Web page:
Anti-gang programs should be consolidated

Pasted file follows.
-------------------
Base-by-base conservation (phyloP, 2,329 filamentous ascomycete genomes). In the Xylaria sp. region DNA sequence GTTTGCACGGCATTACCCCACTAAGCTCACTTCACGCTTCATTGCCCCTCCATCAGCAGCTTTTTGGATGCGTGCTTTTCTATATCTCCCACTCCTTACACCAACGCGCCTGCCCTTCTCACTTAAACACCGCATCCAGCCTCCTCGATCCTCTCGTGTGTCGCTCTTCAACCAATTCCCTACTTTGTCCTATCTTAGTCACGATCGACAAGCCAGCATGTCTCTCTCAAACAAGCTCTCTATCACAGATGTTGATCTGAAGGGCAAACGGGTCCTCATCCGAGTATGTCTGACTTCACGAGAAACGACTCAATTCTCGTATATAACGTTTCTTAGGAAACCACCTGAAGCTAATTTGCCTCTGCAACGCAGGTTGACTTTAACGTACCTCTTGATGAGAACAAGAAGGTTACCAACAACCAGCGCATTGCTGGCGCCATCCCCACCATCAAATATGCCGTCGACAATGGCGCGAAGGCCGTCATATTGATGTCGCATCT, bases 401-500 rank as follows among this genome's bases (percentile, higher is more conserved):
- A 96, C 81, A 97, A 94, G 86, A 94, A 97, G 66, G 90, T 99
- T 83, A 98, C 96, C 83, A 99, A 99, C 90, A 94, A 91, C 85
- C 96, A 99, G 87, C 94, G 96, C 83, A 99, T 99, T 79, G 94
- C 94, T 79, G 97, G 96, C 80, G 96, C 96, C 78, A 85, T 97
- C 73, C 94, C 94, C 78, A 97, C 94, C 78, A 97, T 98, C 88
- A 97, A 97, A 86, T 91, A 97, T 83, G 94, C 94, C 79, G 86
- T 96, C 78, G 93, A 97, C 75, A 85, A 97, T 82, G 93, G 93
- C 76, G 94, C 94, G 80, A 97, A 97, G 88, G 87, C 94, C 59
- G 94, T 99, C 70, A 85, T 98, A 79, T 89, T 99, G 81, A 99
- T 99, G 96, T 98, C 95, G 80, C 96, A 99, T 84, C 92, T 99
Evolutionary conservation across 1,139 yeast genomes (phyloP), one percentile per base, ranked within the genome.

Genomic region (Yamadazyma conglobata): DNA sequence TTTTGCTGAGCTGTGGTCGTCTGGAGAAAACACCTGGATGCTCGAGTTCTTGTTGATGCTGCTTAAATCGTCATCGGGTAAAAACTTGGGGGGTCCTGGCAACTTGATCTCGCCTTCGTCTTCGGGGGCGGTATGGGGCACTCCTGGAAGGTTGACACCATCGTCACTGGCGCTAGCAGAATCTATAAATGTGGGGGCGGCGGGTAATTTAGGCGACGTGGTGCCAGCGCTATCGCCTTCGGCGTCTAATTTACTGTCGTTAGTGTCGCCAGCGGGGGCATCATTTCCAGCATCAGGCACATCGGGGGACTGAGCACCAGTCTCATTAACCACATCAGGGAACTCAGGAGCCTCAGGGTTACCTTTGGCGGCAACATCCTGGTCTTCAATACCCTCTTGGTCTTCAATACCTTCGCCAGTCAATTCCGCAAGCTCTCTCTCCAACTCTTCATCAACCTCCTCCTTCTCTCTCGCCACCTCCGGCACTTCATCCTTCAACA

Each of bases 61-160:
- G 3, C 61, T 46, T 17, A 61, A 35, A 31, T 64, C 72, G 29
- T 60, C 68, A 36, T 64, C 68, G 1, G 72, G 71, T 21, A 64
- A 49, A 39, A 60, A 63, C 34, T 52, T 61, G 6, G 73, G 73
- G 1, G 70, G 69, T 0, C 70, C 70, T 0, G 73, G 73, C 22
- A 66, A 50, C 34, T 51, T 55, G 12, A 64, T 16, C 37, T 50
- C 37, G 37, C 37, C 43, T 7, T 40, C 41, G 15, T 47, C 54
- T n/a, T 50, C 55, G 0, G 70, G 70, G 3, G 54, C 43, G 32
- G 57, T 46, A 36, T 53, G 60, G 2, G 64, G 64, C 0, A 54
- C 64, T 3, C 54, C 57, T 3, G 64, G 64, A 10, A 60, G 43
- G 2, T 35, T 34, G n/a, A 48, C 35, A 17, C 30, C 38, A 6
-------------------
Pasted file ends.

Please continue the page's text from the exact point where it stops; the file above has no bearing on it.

first_img AD Quality Auto 360p 720p 1080p Top articles1/5READ MOREWalnut’s Malik Khouzam voted Southern California Boys Athlete of the Week While waiting, reality does not change; our communities suffer and hundreds of our youths die. Last year, there were more than 10,000 gang-related crimes and 308 homicides in the city of Los Angeles. We don’t need more studies. We need organization and action. A Department of Urban Affairs would bring much needed accountability and organization to the existing efforts by various city agencies to curb gang violence. It would consolidate programs so effective measures are supported and coordinated. Currently there are five departments or agencies administering 12 gang-prevention programs, six more administering 16 gang-intervention programs, and an additional four departments administering six combined prevention and intervention programs. This is a case of too many chiefs and not enough Indians. It makes it impossible for any one department to take responsibility for or to effectively address the issue of gang violence. The city spends a mere $26 million a year on prevention and intervention programs while it spends more than twice as much on suppression methods – containing the violence but not stopping it. All the while, the death toll mounts. And we waste millions of dollars locking up youths instead of investing in them and giving them alternatives to gangs through education and employment. A Department of Urban Affairs would allow the citywide adoption of two programs that are working in the San Fernando Valley: Communities in Schools and the L.A. Bridges gang intervention program led by longtime gang truce and peace treaty negotiator William “Blinky” Rodriguez. The program grew from a truce, called the Valley Unity Peace Treaty, which was signed by more than 75 gangs and in its first year helped reduce the Valley gang homicide rate from 56 to only two. It’s time again for that type of intervention. The recent release of an annual survey, “Perspectives in Pacoima,” found that the biggest problem in the community is the same problem the same survey found last year and the year before – the same problem that runs rampant citywide: gangs. In December 2004, Los Angeles City Councilmen Martin Ludlow and Tony Cardenas introduced a motion calling for the formation of a department that would coordinate all the efforts the city currently uses to deal with the problem. For over a year, the motion has been sitting. And now, city staffers are recommending that the city spend $500,000 to conduct a study. Why? So they can tell us that there is a gang problem in L.A.? What the city of Los Angeles needs is a Department of Urban Affairs, not another study. And while last Friday’s City Council vote on a motion by Councilmen Cardenas and Bernard Parks did add on three vital factors to this study – actual action steps to creating a department – we are still left waiting. As shown by the recent rise in gang-related violence, suppression is not enough. Communities in Schools, formed in 1994, keeps its focus on outcome-oriented programs such as education, community empowerment, peace building and juvenile hall intervention as well as job development efforts for at-risk youths in the San Fernando Valley. With the creation of a Department of Urban Affairs, we could consolidate and cultivate the programs such as Communities in Schools, which do work. We can show the city’s residents that gang violence reduction by intervention and the lives of our youths are important. We can keep our children from dying. Roberto Barragan is the president of the Valley Economic Development Center. Leticia Rodriguez is a junior at Stanford University studying political science and has worked at VEDC and the city of Los Angeles as an intern.160Want local news?Sign up for the Localist and stay informed Something went wrong. Please try again.subscribeCongratulations! You’re all set!last_img read more